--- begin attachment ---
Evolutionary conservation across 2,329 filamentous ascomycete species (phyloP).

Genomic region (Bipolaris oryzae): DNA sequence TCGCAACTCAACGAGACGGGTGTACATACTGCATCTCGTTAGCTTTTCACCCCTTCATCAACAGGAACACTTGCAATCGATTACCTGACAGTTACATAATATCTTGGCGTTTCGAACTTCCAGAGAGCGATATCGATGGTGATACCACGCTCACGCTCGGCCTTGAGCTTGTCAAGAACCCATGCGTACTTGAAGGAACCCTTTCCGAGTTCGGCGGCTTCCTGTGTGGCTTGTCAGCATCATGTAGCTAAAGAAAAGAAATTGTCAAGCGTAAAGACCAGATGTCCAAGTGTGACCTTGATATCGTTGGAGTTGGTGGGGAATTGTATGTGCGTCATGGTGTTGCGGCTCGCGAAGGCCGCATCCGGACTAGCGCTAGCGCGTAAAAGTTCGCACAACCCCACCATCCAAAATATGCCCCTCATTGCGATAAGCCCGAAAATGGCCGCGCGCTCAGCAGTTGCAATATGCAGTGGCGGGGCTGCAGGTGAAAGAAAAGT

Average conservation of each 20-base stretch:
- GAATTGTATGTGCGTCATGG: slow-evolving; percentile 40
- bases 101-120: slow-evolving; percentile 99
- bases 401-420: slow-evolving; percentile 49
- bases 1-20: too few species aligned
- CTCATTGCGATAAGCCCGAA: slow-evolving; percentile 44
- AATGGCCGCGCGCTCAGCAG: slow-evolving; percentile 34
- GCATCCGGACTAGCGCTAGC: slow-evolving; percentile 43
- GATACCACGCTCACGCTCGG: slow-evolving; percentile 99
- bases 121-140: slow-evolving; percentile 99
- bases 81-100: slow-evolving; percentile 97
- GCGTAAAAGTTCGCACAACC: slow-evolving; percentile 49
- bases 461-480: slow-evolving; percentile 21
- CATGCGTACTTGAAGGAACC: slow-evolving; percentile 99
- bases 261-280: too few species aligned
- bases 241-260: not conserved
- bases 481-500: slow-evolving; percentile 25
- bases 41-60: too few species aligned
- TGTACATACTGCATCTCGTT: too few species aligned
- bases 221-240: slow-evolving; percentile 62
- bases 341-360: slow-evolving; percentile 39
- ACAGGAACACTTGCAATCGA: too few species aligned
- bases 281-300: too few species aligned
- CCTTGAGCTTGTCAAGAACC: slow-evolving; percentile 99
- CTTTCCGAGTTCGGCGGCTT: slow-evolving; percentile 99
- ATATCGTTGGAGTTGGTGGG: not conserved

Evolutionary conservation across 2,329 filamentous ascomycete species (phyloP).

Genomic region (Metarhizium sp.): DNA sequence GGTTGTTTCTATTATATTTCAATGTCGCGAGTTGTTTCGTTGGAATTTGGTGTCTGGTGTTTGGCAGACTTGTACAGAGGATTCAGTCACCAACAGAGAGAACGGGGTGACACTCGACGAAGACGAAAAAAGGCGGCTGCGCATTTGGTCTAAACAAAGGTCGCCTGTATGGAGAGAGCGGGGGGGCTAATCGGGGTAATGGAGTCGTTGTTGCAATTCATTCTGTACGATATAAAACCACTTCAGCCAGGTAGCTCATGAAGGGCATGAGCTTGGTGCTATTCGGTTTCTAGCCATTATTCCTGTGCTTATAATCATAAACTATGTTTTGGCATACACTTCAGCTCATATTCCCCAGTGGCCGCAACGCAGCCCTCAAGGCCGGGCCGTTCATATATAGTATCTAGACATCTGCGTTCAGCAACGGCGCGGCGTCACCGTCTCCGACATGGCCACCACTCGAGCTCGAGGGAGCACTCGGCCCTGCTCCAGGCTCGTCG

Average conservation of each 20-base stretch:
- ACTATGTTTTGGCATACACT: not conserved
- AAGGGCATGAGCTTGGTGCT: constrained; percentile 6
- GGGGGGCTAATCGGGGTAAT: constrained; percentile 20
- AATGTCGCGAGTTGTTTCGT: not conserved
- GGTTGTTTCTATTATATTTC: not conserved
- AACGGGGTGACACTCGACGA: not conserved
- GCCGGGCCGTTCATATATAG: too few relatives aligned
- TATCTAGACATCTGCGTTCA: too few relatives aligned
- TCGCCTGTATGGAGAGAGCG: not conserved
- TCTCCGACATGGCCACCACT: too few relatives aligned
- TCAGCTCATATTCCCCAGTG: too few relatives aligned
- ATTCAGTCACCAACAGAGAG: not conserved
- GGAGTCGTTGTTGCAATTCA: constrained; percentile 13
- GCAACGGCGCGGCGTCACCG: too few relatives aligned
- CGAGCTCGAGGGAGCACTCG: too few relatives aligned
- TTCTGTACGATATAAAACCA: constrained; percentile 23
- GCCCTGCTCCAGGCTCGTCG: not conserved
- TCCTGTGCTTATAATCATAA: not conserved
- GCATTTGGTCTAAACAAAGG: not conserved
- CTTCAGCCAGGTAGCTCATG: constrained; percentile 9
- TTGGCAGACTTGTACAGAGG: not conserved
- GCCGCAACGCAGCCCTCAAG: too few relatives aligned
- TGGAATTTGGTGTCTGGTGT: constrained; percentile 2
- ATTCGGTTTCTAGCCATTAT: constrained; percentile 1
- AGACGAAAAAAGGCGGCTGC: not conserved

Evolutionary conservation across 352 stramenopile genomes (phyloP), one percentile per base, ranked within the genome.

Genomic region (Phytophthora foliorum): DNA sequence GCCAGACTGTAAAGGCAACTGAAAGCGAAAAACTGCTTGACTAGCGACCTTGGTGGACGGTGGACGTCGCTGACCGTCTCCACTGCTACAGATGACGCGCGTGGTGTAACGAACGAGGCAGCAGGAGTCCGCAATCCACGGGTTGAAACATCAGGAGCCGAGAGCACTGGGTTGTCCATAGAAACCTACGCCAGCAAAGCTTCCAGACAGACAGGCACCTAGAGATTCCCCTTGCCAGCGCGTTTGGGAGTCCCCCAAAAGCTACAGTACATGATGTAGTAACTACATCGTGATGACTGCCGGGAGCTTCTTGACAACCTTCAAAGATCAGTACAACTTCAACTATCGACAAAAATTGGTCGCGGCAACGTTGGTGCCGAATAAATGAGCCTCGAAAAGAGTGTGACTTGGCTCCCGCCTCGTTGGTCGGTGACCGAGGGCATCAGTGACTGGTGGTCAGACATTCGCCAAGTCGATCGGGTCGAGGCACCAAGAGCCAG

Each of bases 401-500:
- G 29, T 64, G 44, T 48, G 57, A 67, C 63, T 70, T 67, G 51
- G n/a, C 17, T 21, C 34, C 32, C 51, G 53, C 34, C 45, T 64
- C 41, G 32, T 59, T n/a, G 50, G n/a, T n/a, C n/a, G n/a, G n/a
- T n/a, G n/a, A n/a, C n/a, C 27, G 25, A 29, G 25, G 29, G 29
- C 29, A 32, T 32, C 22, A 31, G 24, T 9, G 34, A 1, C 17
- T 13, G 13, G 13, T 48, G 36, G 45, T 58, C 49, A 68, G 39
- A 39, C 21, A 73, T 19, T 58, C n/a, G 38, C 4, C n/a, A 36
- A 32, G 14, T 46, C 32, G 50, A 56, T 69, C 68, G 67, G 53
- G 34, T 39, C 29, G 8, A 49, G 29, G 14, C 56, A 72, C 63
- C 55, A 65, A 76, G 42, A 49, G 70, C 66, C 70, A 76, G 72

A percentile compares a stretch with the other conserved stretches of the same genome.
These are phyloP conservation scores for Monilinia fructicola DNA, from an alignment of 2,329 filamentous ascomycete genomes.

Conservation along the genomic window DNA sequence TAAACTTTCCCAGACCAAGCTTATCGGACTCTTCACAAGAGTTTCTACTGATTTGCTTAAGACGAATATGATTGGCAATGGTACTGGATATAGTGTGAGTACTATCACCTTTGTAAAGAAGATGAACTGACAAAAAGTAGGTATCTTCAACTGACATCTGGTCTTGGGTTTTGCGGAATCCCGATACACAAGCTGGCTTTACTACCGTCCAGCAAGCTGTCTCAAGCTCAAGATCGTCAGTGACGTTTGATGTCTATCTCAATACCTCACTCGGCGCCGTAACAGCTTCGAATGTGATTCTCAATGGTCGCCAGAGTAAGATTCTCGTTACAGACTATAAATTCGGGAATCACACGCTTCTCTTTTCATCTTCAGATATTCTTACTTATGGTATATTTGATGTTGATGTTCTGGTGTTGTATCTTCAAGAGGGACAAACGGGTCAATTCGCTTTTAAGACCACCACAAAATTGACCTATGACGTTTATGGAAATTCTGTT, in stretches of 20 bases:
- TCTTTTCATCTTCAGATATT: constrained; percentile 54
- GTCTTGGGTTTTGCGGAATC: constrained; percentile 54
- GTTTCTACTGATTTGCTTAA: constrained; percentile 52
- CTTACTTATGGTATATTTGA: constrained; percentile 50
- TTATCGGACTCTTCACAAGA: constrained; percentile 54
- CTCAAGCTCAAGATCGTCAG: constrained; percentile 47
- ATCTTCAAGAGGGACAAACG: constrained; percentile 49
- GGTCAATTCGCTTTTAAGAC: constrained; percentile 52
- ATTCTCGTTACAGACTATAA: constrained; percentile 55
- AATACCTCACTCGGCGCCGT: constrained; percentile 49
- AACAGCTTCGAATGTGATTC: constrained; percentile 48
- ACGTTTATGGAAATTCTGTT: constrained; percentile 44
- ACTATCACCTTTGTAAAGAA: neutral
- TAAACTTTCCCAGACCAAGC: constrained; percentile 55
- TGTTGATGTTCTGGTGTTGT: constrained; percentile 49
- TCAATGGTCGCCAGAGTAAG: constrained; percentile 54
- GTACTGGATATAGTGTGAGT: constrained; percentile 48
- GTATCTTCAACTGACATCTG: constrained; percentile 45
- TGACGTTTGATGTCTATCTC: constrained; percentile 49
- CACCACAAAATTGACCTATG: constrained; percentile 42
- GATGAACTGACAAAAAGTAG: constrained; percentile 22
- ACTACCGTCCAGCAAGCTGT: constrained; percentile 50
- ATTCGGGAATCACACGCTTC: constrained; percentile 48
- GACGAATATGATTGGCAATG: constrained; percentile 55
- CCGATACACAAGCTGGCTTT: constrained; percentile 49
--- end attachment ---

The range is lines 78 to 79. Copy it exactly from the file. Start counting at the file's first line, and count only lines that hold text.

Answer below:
- CTCAAGCTCAAGATCGTCAG: constrained; percentile 47
- ATCTTCAAGAGGGACAAACG: constrained; percentile 49